Column: Can Trump give his kids a get-out-of-jail-free card?
Anticipating President Trump’s likely end-of-term pardon spree, many commentators have suggested that given the breadth of the pardon power as set out in the Constitution, it would be lawful — if galling — for the president to issue proclamations that let his family off the hook for any and all federal offenses committed during his administration.
But it’s not so simple. A stronger case can be made that Trump cannot constitutionally wipe the slate clean for his kids.
Start with a point that everyone this side of Rudy Giuliani would acknowledge. Despite the Constitution’s categorical wording — it sweepingly authorizes the president to “grant Reprieves and Pardons for Offenses against the United States” — not everything goes. The pardon authority can’t be construed to allow a president to commit a crime or to violate constitutional principles in exercising it. He or she couldn’t decide, for instance, that only members of a particular racial group could be pardoned or begin selling reprieves to the highest bidder.
And as I and others have argued, the pardon authority also doesn’t extend to self-pardon. The Department of Justice’s Office of Legal Counsel determined as much in 1974, when there was concern that President Nixon might try to pardon himself during the Watergate scandal. The OLC concluded that self-pardon would violate a crucial principle of Anglo-American law embedded in the Constitution — namely, that nobody may be a judge in his own cause. If it were otherwise, presidents could place themselves above the law.
Self-pardon shouldn’t fly. But even if Trump attempts it, we probably won’t get a definitive constitutional answer.
This principle clearly applies to a pardon of Trump’s own family as well. The contemplated pardon of Ivanka Trump, her husband, Jared Kushner, and Donald Trump Jr., whose fates are bound up in the family fortune, is at most, a slightly diluted version of the no-self-dealing principle that drove the legal counsel’s opinion in 1974.
It’s true that President Clinton pardoned his half brother, Roger Clinton Jr., for a drug possession and trafficking conviction — a highly controversial move at the time, and possibly improper. But the Clinton pardon was far less problematic than the contemplated Trump family pardons. Roger had served his sentence, shown remorse and returned to some semblance of a productive life.
Under Justice Department guidelines, such factors are prerequisites for a presidential pardon. Of course, Trump has routinely ignored some or all of those guidelines in granting pardons and commutations, notably for former national security advisor Michael Flynn, Arizona’s Sheriff Joe Arpaio and campaign crony Roger Stone.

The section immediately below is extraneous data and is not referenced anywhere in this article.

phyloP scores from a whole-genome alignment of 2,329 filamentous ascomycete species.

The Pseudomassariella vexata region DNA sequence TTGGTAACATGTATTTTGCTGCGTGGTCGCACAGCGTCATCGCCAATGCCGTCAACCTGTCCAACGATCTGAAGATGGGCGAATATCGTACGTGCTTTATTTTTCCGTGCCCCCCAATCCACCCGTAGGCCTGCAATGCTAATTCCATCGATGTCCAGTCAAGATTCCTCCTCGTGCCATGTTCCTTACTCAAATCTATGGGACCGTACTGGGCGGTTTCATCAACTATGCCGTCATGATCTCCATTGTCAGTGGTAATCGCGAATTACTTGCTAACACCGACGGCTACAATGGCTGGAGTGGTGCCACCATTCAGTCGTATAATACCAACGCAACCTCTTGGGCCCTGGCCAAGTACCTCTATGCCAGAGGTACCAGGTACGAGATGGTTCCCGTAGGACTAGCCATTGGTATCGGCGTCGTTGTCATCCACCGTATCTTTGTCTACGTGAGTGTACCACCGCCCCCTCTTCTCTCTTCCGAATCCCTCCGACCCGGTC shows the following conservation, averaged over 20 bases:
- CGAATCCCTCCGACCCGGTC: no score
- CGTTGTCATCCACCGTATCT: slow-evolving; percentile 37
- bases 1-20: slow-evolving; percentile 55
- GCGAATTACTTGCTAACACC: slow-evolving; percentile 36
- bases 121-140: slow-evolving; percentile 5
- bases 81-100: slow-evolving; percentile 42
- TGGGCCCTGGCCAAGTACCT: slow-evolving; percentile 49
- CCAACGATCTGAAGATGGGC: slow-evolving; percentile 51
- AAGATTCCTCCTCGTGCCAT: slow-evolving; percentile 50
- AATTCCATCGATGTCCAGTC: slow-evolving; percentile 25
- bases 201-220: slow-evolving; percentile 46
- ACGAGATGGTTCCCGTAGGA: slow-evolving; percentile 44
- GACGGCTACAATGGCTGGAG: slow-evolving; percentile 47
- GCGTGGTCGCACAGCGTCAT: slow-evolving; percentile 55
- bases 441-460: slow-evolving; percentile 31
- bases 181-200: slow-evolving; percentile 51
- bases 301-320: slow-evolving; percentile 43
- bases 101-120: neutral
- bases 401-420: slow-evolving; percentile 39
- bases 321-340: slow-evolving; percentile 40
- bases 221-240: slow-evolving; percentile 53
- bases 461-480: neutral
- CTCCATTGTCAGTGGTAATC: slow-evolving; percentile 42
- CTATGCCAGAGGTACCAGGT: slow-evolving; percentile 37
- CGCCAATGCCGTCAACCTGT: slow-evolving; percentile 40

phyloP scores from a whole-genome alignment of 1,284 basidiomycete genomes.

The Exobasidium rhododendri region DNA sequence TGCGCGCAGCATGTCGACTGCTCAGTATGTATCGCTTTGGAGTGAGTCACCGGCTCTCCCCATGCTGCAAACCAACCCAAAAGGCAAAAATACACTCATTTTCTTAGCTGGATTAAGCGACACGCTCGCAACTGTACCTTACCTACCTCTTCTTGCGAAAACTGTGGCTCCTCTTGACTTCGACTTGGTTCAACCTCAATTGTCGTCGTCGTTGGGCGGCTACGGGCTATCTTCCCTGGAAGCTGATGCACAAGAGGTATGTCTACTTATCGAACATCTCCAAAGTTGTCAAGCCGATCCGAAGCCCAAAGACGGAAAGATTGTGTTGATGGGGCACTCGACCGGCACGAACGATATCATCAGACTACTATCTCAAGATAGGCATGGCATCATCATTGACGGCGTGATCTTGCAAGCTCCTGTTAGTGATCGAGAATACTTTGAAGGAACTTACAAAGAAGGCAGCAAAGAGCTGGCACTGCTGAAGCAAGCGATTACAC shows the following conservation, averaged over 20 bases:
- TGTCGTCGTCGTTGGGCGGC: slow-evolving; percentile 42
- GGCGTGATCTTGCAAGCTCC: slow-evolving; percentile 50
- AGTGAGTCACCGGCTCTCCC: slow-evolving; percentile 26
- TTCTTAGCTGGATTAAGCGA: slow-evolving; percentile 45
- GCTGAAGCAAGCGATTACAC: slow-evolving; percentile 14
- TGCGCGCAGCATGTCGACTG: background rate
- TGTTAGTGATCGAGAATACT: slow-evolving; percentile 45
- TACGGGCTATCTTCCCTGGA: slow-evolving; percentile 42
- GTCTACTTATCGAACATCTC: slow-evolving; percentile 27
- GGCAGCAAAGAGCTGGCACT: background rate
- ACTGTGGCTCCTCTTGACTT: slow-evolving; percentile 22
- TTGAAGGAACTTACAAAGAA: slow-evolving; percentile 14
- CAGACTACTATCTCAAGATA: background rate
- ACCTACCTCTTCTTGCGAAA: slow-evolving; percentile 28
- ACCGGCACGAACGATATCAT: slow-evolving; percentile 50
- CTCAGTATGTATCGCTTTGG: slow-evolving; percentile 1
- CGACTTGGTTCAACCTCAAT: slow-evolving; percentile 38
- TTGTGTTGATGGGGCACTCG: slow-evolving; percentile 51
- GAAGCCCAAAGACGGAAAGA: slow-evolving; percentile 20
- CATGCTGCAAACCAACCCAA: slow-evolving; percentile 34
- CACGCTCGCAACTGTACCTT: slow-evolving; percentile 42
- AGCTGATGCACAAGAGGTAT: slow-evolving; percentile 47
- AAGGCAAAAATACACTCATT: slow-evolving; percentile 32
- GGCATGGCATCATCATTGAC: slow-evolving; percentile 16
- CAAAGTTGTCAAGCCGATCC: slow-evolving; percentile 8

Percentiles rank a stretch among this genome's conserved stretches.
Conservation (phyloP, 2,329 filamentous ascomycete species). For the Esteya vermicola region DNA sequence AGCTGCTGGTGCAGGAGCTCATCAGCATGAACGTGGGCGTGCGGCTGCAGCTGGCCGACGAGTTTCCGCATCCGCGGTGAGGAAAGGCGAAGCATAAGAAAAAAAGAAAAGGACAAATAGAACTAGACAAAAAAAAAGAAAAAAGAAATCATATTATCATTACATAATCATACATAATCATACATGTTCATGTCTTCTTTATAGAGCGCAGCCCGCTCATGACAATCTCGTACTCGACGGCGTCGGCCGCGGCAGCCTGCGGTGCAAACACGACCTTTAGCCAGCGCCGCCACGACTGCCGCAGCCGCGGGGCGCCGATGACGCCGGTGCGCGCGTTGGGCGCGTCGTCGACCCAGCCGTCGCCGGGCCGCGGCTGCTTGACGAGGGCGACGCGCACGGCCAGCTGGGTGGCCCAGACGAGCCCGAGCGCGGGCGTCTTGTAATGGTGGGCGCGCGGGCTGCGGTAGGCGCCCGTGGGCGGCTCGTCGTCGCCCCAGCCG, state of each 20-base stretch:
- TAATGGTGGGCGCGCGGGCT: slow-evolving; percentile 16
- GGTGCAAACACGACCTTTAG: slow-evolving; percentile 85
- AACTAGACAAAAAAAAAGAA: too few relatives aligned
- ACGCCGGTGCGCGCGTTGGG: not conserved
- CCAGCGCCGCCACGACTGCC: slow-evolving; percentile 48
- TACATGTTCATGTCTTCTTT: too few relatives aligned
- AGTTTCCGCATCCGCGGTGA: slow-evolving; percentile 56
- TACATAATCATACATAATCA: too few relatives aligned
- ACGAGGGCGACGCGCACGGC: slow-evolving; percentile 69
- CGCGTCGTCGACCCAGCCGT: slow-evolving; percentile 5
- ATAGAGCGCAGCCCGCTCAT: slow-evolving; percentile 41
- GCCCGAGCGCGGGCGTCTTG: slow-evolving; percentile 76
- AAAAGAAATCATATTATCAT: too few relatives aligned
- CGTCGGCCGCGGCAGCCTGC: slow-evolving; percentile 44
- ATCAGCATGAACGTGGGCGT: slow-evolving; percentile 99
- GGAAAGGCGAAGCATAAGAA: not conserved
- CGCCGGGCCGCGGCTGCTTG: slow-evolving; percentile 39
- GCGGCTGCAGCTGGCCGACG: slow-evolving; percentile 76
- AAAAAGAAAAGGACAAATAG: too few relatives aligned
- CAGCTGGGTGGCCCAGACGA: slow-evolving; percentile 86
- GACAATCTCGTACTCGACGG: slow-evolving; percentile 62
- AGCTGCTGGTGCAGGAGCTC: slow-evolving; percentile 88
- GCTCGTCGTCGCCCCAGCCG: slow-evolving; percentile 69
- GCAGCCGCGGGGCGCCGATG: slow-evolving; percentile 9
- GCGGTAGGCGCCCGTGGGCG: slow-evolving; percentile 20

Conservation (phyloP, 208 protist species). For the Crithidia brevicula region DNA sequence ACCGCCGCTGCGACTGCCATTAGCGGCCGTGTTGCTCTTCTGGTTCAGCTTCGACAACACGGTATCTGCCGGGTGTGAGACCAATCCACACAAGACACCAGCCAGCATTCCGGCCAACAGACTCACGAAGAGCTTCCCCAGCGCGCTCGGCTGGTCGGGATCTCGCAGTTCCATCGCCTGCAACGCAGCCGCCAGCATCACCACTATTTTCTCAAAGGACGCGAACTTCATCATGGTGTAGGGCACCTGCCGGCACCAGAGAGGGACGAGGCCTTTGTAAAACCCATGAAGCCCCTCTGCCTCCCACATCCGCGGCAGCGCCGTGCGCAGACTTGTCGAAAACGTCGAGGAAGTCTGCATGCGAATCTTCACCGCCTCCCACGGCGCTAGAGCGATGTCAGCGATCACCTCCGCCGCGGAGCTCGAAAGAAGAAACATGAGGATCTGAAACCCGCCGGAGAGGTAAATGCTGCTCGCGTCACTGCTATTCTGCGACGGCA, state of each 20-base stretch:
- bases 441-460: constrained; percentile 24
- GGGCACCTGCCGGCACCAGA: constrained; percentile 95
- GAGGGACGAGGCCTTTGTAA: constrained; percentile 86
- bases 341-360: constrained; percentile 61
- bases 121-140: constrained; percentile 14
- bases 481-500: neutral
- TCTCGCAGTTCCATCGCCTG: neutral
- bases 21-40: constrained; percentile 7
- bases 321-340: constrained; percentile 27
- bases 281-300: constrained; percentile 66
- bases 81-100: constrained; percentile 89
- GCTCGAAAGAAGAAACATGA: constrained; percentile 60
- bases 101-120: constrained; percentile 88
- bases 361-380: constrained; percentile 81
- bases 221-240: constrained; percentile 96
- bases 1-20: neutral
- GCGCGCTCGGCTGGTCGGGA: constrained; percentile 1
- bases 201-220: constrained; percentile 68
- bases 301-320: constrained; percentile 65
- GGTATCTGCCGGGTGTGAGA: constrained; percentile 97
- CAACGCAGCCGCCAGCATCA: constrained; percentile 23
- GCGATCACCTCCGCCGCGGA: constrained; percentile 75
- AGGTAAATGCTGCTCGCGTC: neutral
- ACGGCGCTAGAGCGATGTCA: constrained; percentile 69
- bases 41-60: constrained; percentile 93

The Clinton pardon raises another fundamental problem with Trump’s family-and-friends approach to clemency. Pardons are designed as mercy for particular offenses. They run to crimes (Roger’s drug offenses), not persons (Roger himself).
And yet, Trump’s children have not been charged or found guilty of any crime against the United States. This is not a mere technical glitch. Pardon requirements such as remorse and acceptance of punishment make sense primarily in the context of specific offenses. William Blackstone, the 18th century British jurist whose commentaries on English common law inspired the founders, explains it this way: “A pardon of all felonies will not pardon a conviction.” The offense “must be particularly mentioned.”
In the annals of the United States, there is a famous exception to the crimes-not-persons principle — President Ford’s pardon of Richard Nixon. That pardon wasn’t tied to something specific. Instead it was framed to cover any crime the disgraced president might have committed in office.
Ford’s act was even more controversial than the Clinton pardon, and it may have cost him the 1976 election. Some have referenced it as a potential justification for the general family pardons Trump seems to be contemplating, but it is not clear that it established a legal precedent. After all, it was never reviewed by the courts. It did at least have an important public purpose and one that clearly motivated Ford: It brought about an end, in his words, to the “long national nightmare” of Watergate.
Trump’s signature characteristic as president has been his consummate indifference to public purpose. So it is with his pardons, which he deploys for private gain — a shield for his cronies, himself and possibly his children. They are a poke in the eye to the rule of law, without the pretense of achieving the broader aims that executive mercy should serve. A sound reading of the pardon power does not support blanket get-out-of-jail-free cards for the Trump kids.
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